New York Family Leave
Practitioners should warn their business clients about the New York Family Leave Act, and they should be ready for it in their own practices and firms. New York State recently issued regulations regarding the program, so there are important new developments in the area.
Background: The program will provide family leave for the birth or adoption of a new child or to care for a seriously ill parent, child, spouse or other family member. In 2018, the amount of leave will be up to eight weeks, and the benefit will be up to 50% of the employee’s average weekly wage, subject to a cap, based on the statewide average weekly wage.
The program will be available for full-time and part-time employees who have been employed for at least six months. There are no exceptions based on the size of the company for which the employee works.
New Developments: While the provisions of the new program become effective on January 1, 2018, the New York State regulations indicate that employers have the option to begin withholding the cost of the program from the compensation of employees on or after July 1, 2017.
The amount that can be withheld is based on the average weekly wage of an employee. (The average weekly wage is computed as the average wage for the last 8 weeks.) (UPDATE: Later guidance changed this computation. See our November 21, 2017 post for the updated calculation.)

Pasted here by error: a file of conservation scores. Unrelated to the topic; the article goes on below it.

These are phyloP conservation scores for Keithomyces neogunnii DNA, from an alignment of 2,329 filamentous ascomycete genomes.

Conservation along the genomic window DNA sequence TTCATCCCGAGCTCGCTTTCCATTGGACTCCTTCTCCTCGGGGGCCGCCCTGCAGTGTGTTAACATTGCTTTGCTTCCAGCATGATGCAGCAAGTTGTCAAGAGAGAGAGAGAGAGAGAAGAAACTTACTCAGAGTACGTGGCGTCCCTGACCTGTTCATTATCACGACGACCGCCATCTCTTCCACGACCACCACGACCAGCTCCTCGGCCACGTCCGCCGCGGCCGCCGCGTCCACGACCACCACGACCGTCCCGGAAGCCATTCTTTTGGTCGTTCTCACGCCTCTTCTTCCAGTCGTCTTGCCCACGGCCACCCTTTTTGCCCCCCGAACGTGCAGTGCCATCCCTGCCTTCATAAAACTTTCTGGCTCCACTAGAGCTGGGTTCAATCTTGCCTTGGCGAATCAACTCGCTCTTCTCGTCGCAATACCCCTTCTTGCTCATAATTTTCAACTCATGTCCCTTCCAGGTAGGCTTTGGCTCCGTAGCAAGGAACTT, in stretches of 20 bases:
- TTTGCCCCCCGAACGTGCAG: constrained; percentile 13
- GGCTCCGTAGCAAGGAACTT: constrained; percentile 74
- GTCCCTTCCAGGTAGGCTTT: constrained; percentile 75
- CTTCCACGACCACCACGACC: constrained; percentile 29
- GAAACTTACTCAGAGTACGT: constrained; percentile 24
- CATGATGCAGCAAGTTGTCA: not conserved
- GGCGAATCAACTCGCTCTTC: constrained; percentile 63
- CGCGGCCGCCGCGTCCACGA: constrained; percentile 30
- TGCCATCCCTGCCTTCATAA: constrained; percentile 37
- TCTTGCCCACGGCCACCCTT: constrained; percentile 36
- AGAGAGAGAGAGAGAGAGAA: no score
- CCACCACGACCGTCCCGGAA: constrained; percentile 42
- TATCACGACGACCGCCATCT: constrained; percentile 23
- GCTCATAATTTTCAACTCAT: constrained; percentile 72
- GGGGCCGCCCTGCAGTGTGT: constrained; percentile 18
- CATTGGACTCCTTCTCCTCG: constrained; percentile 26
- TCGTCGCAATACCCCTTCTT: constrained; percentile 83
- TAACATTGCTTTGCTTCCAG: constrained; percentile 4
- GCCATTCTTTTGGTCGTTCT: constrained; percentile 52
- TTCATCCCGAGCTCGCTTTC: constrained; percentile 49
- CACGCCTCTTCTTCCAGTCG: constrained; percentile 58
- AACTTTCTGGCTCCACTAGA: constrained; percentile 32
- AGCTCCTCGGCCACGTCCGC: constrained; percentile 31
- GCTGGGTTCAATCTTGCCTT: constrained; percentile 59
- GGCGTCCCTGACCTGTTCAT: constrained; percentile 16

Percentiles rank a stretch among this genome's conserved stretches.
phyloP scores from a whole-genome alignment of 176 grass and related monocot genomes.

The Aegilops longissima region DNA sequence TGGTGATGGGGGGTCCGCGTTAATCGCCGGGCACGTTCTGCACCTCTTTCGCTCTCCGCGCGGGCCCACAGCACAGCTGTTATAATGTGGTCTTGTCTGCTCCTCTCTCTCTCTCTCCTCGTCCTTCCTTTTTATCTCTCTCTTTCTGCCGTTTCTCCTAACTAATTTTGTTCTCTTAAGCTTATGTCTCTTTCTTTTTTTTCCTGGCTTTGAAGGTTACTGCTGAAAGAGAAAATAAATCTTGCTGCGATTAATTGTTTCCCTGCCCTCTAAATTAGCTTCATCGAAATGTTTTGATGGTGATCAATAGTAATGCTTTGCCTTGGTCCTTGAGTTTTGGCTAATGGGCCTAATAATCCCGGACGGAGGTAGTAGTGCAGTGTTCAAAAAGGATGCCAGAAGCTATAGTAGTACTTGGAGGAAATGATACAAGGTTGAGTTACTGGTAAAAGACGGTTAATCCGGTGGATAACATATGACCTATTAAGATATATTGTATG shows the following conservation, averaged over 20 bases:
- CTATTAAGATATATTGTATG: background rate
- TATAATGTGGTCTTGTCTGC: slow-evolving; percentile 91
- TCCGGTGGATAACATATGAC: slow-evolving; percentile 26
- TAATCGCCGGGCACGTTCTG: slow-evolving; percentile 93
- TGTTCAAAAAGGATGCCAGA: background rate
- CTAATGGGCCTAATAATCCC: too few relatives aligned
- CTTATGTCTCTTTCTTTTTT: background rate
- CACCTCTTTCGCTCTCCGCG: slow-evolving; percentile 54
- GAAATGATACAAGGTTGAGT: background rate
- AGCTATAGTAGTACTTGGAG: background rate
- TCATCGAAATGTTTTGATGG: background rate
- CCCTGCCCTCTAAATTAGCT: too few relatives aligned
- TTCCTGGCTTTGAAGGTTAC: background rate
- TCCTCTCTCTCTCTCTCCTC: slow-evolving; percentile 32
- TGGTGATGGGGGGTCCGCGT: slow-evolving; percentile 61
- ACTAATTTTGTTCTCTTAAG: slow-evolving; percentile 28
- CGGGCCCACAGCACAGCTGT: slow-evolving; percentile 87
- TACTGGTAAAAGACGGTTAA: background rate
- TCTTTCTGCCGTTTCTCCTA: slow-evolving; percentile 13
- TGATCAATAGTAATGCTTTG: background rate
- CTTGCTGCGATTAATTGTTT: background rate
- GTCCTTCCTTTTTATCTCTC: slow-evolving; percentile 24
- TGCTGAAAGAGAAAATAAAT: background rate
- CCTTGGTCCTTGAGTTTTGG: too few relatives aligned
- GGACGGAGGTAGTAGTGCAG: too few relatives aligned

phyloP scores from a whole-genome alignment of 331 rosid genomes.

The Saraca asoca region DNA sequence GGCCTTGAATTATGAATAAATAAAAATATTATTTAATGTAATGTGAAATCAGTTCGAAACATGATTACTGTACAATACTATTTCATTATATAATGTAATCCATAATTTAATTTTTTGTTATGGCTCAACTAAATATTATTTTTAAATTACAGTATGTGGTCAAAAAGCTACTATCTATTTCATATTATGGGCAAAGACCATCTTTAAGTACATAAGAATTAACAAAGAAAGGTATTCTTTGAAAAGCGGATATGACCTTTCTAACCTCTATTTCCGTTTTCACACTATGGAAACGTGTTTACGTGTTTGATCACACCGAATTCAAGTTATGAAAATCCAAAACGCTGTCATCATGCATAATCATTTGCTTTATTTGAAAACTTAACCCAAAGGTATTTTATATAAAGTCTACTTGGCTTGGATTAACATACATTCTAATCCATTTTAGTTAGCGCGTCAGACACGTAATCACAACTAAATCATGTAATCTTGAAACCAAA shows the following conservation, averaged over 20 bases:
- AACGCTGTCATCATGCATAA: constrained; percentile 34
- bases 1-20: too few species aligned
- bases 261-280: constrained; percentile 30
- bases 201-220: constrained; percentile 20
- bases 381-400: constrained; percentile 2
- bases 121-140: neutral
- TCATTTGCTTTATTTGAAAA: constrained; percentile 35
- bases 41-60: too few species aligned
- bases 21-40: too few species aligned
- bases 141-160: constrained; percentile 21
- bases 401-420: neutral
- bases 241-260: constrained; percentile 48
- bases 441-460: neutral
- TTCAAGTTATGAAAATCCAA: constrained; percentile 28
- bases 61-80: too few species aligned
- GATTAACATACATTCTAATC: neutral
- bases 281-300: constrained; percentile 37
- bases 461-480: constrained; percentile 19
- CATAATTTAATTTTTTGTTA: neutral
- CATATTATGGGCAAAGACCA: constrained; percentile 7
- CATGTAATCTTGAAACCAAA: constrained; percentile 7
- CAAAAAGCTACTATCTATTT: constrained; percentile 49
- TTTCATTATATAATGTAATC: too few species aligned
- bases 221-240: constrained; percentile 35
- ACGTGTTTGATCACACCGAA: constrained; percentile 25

The withholding rate is 0.126% of the average weekly wage, up to $1,305.92 per week. For employees that earn more than $1,305.92 per week, the withholding amount is capped at $1.65 per week. (UPDATE: Later guidance changed the way the wage cap is applied. See our November 21, 2017 post for the updated calculation.) Employers are not required to withhold these amounts.
Employers will be required to add family leave coverage to their existing disability insurance policies as of January 1, 2018. Beginning in or around August 2017, the carriers of disability insurance policies should provide information to employers about obtaining this new coverage. While an employer is permitted to withhold the amounts discussed above, if an employer chooses not to withhold the cost of the plan from the compensation of employees, then the employer will bear the cost of the family leave policy.